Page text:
The Porsche Carrera Cup Asia (PCCA) held its penultimate race of the 2019 calendar at the Marina Bay Street Circuit on 20th to 22nd September.
PCCA is one of ten Porsche Carrera Cup racing series in the world. The others include Brazil, UK, Germany, Japan and Australia, just to name a few.
If you have the moolah, Porsche has the formula. Private individuals with a Class C International Racing Licence who think they have the skills to go up against professional racers, can sign up for the Pro-Am Class to race with the pros.
To participate in Porsche Carrera Cup Asia, you need to buy the car and add the Participation Package and Technical Service Package.
The Participation Package includes everything but wear and tear parts such as tyres, spare parts and individual travel and insurance.
The season started in April in China at the Shanghai International Circuit. The final race of the eight-race calendar sees competitors returning to Shanghai again from 8-10 November 2019.
There are two races every race weekend, with Race 1 and Race 2 taking place on Saturday and Sunday.
Last Saturday, 17-year-old Chinese driver Daniel Lu Wen Long, who started in P2, became the youngest-ever race winner in Porsche Carrera Cup Asia.
He did almost as well in Race 2 last Sunday when he finished second. Phillip Hamprecht, the previous day’s second place finisher and overall race leader, was first.
Daniel beat almost 400 other drivers during the Porsche Junior Shootout in 2017 in Shanghai. He was offered a drive in the Porsche China Junior Team in 2018.
Torque Singapore was invited to go behind the scenes at Porsche Carrera Cup Asia last weekend and soak in the adrenalin-filled atmosphere. Every driver races the same car, which is based on the Porsche GT3 (Type 991.2).
Material differences from the road car are the addition of a roll-cage, a 6-speed sequential gearbox and all safety-nannies in the Porsche Stability Program (PSM) removed.
It’s a level playing field, where each driver can showcase his mastery of the laws of physics in the Porsche 911 GT3 Cup car.
Of course, there is no air-conditioning in these cars. Some drivers train themselves for the sauna-like cabin for the thirty-minute race by sitting in a sauna with full race-suit and helmet on.
We interviewed Jochen Schäfer, Porsche Carrera Cup Asia Manager, for more insights.
What is the cost of buying the car and competing in the series?
There are so many things you need to factor. You have the car expense of course. You also have fuel, tyres, spare parts like brakes and brake discs. The car costs 187,000 euros.
That’s just the car. What about the costs over the season?
It is hard to predict. It depends on how you drive the car, how often you service the brakes. I can’t really say because it also depends on so many factors like mechanics.
Some of them have more organisations in the background. They have add-on services like engineers, and these are things that are flexible.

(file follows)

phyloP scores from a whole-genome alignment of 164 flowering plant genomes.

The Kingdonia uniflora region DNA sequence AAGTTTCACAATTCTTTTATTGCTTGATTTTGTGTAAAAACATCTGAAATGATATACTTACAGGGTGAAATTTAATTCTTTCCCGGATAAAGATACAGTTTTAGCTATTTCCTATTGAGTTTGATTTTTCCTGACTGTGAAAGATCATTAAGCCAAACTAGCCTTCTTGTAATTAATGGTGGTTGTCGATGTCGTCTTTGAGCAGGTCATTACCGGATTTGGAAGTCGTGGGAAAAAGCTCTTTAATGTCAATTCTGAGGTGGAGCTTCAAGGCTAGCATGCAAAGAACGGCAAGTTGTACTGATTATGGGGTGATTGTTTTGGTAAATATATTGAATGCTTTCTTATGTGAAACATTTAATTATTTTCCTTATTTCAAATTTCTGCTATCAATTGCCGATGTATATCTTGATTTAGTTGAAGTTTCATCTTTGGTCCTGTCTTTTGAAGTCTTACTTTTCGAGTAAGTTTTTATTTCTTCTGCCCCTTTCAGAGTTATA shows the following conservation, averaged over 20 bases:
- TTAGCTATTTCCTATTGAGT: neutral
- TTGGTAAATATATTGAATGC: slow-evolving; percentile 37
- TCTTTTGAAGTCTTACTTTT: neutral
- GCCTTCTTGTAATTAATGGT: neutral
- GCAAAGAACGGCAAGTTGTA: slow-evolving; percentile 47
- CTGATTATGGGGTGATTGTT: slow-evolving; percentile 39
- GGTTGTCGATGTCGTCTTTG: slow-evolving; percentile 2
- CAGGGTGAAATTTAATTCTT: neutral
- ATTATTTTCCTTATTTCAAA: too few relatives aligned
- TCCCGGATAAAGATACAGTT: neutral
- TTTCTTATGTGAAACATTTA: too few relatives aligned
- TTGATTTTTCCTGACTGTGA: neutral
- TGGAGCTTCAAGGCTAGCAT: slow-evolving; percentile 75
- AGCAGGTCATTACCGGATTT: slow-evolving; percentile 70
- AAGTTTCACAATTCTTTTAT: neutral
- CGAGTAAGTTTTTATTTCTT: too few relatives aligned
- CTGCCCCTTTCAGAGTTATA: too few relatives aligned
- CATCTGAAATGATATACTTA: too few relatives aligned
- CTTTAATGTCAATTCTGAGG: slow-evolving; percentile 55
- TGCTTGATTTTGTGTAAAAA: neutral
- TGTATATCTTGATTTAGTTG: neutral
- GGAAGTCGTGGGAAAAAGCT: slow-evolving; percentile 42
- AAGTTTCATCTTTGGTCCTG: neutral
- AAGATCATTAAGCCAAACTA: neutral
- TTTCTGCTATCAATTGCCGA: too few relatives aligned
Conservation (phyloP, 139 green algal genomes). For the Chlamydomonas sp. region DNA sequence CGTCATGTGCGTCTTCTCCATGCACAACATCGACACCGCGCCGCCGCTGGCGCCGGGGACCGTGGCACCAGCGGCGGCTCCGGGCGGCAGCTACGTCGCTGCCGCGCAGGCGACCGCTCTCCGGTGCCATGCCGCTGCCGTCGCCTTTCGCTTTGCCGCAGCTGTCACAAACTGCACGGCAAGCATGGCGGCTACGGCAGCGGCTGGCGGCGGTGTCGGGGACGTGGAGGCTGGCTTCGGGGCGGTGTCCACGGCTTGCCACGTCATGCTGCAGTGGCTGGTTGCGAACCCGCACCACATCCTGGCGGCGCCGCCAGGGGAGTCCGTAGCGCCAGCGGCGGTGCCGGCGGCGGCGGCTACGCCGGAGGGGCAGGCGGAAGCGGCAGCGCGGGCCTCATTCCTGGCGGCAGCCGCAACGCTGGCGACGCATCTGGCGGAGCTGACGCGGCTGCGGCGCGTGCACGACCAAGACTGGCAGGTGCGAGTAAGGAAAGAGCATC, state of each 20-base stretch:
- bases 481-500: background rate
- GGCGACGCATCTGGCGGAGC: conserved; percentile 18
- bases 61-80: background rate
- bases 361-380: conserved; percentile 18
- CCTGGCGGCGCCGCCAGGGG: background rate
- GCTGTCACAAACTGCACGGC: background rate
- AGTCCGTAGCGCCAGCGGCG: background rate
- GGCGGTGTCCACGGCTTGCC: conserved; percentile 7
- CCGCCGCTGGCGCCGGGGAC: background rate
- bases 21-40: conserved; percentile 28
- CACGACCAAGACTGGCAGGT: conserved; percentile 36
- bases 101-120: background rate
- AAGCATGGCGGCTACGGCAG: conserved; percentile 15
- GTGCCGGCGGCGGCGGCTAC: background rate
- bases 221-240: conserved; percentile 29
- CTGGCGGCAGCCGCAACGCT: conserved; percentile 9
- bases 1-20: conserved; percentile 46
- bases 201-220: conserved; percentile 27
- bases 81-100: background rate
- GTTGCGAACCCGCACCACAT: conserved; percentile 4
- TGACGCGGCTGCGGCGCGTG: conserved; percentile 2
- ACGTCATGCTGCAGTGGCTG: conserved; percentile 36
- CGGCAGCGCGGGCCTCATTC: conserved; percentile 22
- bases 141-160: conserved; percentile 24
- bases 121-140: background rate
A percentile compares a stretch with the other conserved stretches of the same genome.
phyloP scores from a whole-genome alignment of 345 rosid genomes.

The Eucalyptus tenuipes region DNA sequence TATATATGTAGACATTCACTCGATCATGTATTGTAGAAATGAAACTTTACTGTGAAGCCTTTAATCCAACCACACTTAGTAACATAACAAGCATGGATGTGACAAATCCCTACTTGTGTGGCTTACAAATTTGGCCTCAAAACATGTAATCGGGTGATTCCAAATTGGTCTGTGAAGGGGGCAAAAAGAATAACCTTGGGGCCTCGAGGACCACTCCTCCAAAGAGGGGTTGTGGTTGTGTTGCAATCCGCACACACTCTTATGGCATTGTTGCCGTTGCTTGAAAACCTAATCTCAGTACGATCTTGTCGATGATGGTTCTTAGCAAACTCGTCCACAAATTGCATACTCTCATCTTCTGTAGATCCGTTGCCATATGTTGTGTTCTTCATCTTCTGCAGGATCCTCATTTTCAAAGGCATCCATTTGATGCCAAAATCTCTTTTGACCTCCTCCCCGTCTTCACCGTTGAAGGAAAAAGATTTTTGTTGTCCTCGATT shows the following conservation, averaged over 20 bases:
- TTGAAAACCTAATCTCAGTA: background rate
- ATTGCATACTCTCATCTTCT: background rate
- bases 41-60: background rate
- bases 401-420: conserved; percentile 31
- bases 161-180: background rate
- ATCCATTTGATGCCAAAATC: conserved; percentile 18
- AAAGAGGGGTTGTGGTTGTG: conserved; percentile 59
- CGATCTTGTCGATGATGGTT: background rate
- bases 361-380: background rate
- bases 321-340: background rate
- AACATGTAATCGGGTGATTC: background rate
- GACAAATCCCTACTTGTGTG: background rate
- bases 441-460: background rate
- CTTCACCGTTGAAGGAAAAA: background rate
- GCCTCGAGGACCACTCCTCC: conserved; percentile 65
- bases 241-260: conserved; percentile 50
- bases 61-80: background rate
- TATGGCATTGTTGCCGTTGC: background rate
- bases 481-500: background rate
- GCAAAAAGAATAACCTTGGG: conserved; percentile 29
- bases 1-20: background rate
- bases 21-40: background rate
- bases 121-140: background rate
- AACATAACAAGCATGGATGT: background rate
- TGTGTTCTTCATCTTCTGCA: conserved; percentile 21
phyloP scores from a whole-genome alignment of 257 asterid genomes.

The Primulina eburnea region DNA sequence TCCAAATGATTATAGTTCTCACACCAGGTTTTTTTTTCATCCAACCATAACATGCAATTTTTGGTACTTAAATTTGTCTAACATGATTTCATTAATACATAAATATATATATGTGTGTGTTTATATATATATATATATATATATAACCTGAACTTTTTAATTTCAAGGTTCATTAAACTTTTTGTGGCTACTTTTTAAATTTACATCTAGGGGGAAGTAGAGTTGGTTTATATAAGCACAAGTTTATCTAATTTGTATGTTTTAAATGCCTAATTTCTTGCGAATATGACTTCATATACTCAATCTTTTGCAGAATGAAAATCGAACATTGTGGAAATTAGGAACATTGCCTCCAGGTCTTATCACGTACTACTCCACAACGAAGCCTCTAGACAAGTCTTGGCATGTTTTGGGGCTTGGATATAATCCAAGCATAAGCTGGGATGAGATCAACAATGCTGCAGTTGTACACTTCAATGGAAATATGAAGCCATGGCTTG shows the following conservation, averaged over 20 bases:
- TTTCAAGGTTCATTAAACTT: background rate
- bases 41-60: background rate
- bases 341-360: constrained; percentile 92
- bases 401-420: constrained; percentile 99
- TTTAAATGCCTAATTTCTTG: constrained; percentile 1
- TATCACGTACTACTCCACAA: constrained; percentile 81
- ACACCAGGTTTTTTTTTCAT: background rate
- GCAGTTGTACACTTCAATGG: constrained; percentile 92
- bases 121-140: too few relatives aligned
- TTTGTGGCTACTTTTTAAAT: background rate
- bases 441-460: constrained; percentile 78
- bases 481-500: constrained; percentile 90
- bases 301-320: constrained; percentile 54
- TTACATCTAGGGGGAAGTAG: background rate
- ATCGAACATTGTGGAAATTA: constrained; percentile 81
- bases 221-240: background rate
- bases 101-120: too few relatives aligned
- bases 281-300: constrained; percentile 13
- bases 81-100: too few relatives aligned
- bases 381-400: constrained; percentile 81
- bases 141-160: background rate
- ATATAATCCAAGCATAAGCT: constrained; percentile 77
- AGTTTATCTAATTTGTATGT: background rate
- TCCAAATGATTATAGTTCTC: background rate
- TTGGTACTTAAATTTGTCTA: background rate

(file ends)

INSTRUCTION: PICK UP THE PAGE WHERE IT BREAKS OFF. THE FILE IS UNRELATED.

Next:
There are no real numbers, no right number or wrong number. Tyres and fuel are more or less fixed, but the rest is entirely flexible.
Other than the sequential gearbox, has the engine been enhanced or is it stock?
It is enhanced. We have a different radiator and there are modifications to have the optimal race performance throughout the whole week and year. The engine produces 485hp. This is actually lower than the stock motor, as it is important for us to have a reliable car which works for everyone.
What attracts drivers to Porsche Carrera Cup Asia?
There are many reasons, like the cars have a flat-6 engine with a nice sound. It is also very close to the road car, but we don’t have ABS and electronic aids.
Porsche Carrera Cup Asia drivers like these things. They like to be challenged.
Porsche Carrera Cup Asia has the Pro and Pro-Am categories. A lot of our drivers are successful businessmen who want to achieve something in their private lives.
We have a really nice atmosphere. We go to the best racetracks in Asia and go to incredible venues for evening parties.
Yes, if there was contact on the track, there may be five minutes of silence. But after that, you see the drivers who were involved hanging out together, talking and laughing about it.
The atmosphere and the camaraderie in Porsche Carrera Cup Asia are just some of the outstanding points.
Which aspects of your job are the most challenging?
[Laughs] All of them! The logistics, different cultures and different people you speak to.
Porsche Carrera Cup Asia has 24 different drivers from 12 countries and regions. It is challenging but it is really fun, and I really like my job.
What is your day like on a race weekend?
During race weekends, I have to get up early to be the first person at the racetrack. I have to make sure everything is ready for the drivers and the track with our different partners.
Then there’s welcoming everyone and going through the programme and having meetings.
During the race I’m always at race control beside our race director. I help ensure that everything is running smoothly and making the right decisions.
After that, there are more meetings again. Then we prepare for the next day’s race. There’s definitely a lot of walking.
Which venue requires the most walking?
The Marina Bay Street Circuit! But I don’t mind because of the view. I really think this is a very special place.
If it were up to you, what would you change in Porsche Carrera Cup Asia to make it even more appealing?
We are always trying to improve. For next year, Porsche Carrera Cup Asia will have a Driving Standard Advisor who will be the link between drivers and race control.
This is to help educate the drivers while also letting race control understand why the driver did a certain manoeuvre.
We are always trying to step up every year. Next year we will have sixteen races. We will have a new race format with two night races, which will be 45 minutes long.
Our drivers cannot wait to come back next year.